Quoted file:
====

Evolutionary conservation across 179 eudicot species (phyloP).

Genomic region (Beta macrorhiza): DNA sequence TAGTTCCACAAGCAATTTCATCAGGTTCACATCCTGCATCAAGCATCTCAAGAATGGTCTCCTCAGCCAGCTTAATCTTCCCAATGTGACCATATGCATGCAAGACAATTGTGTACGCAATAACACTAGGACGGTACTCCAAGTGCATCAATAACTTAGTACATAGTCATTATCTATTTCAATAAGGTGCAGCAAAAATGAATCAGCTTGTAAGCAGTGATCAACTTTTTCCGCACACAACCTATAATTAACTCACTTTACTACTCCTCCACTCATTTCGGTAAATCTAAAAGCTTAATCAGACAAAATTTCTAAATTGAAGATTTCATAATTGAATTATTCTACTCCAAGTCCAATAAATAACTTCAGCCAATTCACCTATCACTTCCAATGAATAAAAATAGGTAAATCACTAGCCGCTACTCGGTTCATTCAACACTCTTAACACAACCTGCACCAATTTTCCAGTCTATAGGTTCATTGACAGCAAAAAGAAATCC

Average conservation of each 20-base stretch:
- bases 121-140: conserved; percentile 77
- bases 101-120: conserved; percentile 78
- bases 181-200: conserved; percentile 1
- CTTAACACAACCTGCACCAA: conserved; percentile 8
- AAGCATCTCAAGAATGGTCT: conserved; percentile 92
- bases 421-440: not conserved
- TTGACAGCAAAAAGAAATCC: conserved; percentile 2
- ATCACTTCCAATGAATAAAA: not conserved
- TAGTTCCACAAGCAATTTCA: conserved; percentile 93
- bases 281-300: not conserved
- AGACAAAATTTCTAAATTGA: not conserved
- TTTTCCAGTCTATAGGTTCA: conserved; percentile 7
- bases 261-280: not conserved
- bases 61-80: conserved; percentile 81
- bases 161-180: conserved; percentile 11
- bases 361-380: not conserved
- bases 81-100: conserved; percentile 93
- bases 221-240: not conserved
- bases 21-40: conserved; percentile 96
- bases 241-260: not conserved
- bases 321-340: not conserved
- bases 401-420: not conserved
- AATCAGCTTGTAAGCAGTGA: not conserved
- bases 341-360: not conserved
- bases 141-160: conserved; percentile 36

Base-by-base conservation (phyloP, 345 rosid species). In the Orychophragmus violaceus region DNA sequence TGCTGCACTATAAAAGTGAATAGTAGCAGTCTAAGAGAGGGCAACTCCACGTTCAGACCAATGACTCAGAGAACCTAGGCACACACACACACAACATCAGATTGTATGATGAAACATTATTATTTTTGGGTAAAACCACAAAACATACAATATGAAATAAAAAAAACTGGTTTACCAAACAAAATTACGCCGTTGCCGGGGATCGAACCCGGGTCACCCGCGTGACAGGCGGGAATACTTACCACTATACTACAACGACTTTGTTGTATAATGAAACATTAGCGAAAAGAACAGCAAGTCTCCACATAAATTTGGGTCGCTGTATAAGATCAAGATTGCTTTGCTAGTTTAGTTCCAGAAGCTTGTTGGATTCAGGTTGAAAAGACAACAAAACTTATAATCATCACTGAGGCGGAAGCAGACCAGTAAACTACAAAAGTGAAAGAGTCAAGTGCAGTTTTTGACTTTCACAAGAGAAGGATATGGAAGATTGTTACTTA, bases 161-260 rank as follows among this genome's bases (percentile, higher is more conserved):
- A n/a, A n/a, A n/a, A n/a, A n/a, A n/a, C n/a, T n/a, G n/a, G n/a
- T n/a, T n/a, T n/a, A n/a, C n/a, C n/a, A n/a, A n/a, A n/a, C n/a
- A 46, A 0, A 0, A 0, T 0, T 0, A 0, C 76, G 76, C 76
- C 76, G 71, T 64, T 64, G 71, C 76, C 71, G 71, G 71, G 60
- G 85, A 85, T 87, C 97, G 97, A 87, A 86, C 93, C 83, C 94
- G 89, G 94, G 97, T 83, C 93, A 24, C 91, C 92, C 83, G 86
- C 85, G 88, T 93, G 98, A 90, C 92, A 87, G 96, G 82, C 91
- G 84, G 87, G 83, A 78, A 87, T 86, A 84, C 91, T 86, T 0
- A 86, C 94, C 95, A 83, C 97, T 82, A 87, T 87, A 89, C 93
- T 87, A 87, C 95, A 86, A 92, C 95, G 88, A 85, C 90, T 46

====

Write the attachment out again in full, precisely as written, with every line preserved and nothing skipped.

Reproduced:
Evolutionary conservation across 179 eudicot species (phyloP).

Genomic region (Beta macrorhiza): DNA sequence TAGTTCCACAAGCAATTTCATCAGGTTCACATCCTGCATCAAGCATCTCAAGAATGGTCTCCTCAGCCAGCTTAATCTTCCCAATGTGACCATATGCATGCAAGACAATTGTGTACGCAATAACACTAGGACGGTACTCCAAGTGCATCAATAACTTAGTACATAGTCATTATCTATTTCAATAAGGTGCAGCAAAAATGAATCAGCTTGTAAGCAGTGATCAACTTTTTCCGCACACAACCTATAATTAACTCACTTTACTACTCCTCCACTCATTTCGGTAAATCTAAAAGCTTAATCAGACAAAATTTCTAAATTGAAGATTTCATAATTGAATTATTCTACTCCAAGTCCAATAAATAACTTCAGCCAATTCACCTATCACTTCCAATGAATAAAAATAGGTAAATCACTAGCCGCTACTCGGTTCATTCAACACTCTTAACACAACCTGCACCAATTTTCCAGTCTATAGGTTCATTGACAGCAAAAAGAAATCC

Average conservation of each 20-base stretch:
- bases 121-140: conserved; percentile 77
- bases 101-120: conserved; percentile 78
- bases 181-200: conserved; percentile 1
- CTTAACACAACCTGCACCAA: conserved; percentile 8
- AAGCATCTCAAGAATGGTCT: conserved; percentile 92
- bases 421-440: not conserved
- TTGACAGCAAAAAGAAATCC: conserved; percentile 2
- ATCACTTCCAATGAATAAAA: not conserved
- TAGTTCCACAAGCAATTTCA: conserved; percentile 93
- bases 281-300: not conserved
- AGACAAAATTTCTAAATTGA: not conserved
- TTTTCCAGTCTATAGGTTCA: conserved; percentile 7
- bases 261-280: not conserved
- bases 61-80: conserved; percentile 81
- bases 161-180: conserved; percentile 11
- bases 361-380: not conserved
- bases 81-100: conserved; percentile 93
- bases 221-240: not conserved
- bases 21-40: conserved; percentile 96
- bases 241-260: not conserved
- bases 321-340: not conserved
- bases 401-420: not conserved
- AATCAGCTTGTAAGCAGTGA: not conserved
- bases 341-360: not conserved
- bases 141-160: conserved; percentile 36

Base-by-base conservation (phyloP, 345 rosid species). In the Orychophragmus violaceus region DNA sequence TGCTGCACTATAAAAGTGAATAGTAGCAGTCTAAGAGAGGGCAACTCCACGTTCAGACCAATGACTCAGAGAACCTAGGCACACACACACACAACATCAGATTGTATGATGAAACATTATTATTTTTGGGTAAAACCACAAAACATACAATATGAAATAAAAAAAACTGGTTTACCAAACAAAATTACGCCGTTGCCGGGGATCGAACCCGGGTCACCCGCGTGACAGGCGGGAATACTTACCACTATACTACAACGACTTTGTTGTATAATGAAACATTAGCGAAAAGAACAGCAAGTCTCCACATAAATTTGGGTCGCTGTATAAGATCAAGATTGCTTTGCTAGTTTAGTTCCAGAAGCTTGTTGGATTCAGGTTGAAAAGACAACAAAACTTATAATCATCACTGAGGCGGAAGCAGACCAGTAAACTACAAAAGTGAAAGAGTCAAGTGCAGTTTTTGACTTTCACAAGAGAAGGATATGGAAGATTGTTACTTA, bases 161-260 rank as follows among this genome's bases (percentile, higher is more conserved):
- A n/a, A n/a, A n/a, A n/a, A n/a, A n/a, C n/a, T n/a, G n/a, G n/a
- T n/a, T n/a, T n/a, A n/a, C n/a, C n/a, A n/a, A n/a, A n/a, C n/a
- A 46, A 0, A 0, A 0, T 0, T 0, A 0, C 76, G 76, C 76
- C 76, G 71, T 64, T 64, G 71, C 76, C 71, G 71, G 71, G 60
- G 85, A 85, T 87, C 97, G 97, A 87, A 86, C 93, C 83, C 94
- G 89, G 94, G 97, T 83, C 93, A 24, C 91, C 92, C 83, G 86
- C 85, G 88, T 93, G 98, A 90, C 92, A 87, G 96, G 82, C 91
- G 84, G 87, G 83, A 78, A 87, T 86, A 84, C 91, T 86, T 0
- A 86, C 94, C 95, A 83, C 97, T 82, A 87, T 87, A 89, C 93
- T 87, A 87, C 95, A 86, A 92, C 95, G 88, A 85, C 90, T 46